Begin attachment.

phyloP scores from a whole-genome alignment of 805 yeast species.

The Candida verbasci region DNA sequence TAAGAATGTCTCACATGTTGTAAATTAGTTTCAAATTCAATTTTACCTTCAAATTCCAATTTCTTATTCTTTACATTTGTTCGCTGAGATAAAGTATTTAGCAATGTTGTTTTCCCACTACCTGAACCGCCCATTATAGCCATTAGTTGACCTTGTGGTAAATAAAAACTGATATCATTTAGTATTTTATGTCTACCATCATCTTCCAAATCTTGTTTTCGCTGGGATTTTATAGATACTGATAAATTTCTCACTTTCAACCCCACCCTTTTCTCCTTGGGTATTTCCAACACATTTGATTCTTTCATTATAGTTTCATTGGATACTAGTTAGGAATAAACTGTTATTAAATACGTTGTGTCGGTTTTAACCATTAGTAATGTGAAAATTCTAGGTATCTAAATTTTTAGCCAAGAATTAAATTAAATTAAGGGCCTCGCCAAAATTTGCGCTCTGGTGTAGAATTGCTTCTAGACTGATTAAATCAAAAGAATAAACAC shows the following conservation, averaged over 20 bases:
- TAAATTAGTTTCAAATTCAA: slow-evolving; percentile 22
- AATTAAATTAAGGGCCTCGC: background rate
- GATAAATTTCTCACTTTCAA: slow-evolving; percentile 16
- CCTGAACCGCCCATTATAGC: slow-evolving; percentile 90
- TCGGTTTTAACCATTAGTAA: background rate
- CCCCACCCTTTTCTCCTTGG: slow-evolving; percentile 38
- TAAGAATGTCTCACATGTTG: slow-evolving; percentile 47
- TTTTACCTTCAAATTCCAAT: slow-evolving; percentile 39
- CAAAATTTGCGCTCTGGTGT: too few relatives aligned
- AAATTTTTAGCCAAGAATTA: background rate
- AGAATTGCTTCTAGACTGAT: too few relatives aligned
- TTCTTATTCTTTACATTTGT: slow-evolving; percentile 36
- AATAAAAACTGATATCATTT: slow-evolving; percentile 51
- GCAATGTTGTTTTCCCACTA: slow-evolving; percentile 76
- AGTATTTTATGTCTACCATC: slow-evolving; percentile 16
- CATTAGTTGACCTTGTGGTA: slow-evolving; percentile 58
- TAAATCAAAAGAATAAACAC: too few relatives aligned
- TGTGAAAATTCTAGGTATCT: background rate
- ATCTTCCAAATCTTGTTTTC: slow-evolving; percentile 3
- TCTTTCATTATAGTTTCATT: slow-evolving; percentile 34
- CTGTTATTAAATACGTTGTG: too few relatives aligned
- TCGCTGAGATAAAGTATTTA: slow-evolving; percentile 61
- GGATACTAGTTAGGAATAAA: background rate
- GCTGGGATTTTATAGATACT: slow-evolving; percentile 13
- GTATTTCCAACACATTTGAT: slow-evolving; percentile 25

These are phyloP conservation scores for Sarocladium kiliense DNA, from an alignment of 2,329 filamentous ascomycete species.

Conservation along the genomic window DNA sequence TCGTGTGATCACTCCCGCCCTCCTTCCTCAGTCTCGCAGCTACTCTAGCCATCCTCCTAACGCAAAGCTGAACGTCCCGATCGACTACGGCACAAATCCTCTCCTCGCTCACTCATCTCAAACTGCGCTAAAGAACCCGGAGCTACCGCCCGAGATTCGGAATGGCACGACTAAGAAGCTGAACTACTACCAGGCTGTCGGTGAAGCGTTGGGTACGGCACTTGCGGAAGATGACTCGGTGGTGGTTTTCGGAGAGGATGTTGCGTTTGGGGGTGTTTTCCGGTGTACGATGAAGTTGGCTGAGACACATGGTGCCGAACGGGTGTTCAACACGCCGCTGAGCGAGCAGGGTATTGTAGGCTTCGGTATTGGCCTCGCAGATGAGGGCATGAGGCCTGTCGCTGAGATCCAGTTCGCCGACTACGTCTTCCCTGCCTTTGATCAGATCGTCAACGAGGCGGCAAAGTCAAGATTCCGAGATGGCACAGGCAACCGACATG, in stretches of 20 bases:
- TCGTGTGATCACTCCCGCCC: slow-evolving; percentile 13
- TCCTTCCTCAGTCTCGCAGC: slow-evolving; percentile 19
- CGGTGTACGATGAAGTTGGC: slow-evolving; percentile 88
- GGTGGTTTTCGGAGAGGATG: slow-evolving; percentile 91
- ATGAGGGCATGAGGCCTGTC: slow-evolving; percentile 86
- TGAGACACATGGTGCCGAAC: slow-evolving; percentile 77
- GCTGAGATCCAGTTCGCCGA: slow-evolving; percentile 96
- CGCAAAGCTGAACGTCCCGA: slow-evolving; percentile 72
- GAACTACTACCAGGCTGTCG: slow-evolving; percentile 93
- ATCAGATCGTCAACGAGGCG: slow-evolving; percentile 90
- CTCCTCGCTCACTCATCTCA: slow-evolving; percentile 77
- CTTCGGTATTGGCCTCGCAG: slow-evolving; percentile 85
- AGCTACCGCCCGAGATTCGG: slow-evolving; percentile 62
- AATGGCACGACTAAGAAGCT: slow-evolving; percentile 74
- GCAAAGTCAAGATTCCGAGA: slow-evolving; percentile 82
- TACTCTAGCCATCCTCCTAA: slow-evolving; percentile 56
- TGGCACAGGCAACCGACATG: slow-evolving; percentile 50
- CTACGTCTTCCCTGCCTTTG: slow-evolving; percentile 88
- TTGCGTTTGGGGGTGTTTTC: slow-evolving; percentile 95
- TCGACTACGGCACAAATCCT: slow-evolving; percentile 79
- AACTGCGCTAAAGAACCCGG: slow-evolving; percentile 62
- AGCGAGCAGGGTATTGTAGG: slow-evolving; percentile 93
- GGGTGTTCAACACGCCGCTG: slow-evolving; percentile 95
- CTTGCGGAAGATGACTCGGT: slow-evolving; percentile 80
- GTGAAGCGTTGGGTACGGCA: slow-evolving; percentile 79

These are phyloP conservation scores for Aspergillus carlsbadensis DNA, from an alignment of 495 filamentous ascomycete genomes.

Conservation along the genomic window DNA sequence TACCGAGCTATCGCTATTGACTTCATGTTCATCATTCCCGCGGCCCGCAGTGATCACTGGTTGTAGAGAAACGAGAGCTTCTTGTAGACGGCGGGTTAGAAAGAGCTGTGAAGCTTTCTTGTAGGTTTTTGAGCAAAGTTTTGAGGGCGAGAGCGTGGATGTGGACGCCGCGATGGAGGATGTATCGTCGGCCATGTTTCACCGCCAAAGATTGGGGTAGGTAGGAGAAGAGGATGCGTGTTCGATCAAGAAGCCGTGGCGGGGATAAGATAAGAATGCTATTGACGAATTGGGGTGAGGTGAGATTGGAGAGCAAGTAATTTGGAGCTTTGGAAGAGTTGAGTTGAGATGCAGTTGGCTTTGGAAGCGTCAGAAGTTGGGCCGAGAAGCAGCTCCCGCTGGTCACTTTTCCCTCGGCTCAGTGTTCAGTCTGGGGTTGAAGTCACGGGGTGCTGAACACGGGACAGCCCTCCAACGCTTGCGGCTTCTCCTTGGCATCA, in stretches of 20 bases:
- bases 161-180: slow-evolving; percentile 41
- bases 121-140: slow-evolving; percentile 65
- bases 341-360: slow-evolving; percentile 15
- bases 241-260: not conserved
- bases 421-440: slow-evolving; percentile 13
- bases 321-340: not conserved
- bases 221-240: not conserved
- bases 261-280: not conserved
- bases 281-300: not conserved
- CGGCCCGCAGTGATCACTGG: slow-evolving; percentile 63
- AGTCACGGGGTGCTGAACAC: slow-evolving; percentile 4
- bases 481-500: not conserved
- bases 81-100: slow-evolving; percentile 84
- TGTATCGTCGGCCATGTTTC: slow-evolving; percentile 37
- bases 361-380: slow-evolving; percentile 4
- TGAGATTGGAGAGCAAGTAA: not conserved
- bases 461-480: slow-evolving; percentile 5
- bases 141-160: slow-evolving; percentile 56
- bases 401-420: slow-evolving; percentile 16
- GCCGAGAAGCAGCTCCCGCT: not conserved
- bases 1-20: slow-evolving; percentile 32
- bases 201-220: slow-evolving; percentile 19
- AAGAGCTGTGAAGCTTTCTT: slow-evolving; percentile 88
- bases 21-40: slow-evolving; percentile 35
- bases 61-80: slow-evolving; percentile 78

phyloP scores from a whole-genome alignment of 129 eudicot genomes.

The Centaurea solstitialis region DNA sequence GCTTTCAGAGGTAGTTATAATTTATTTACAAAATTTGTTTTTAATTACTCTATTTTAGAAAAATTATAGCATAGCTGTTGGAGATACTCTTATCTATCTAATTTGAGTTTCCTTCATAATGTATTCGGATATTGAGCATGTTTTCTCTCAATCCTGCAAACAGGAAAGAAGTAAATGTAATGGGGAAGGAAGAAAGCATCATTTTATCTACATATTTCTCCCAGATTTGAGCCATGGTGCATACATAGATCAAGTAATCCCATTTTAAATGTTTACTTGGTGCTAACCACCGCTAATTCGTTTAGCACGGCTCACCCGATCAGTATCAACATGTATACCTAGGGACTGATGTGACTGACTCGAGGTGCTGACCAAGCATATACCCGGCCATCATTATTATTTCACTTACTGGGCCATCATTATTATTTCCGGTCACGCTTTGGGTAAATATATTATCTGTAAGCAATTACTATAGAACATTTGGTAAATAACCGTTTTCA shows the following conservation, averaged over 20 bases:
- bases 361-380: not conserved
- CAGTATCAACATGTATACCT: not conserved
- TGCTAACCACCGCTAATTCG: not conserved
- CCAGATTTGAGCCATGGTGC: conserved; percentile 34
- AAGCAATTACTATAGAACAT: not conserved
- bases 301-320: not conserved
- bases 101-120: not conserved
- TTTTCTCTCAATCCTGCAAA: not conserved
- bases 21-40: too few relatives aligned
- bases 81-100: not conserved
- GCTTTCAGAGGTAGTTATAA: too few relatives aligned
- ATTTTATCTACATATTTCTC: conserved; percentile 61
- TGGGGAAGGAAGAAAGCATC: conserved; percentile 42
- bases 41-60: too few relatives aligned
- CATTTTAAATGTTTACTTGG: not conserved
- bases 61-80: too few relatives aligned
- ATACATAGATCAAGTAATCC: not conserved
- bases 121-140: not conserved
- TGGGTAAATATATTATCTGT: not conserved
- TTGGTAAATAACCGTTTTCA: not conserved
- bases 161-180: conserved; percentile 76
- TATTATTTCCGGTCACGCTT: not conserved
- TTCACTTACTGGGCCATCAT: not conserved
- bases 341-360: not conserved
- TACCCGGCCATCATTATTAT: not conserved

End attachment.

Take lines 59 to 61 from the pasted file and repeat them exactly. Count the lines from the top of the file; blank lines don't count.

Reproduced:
- bases 341-360: slow-evolving; percentile 15
- bases 241-260: not conserved
- bases 421-440: slow-evolving; percentile 13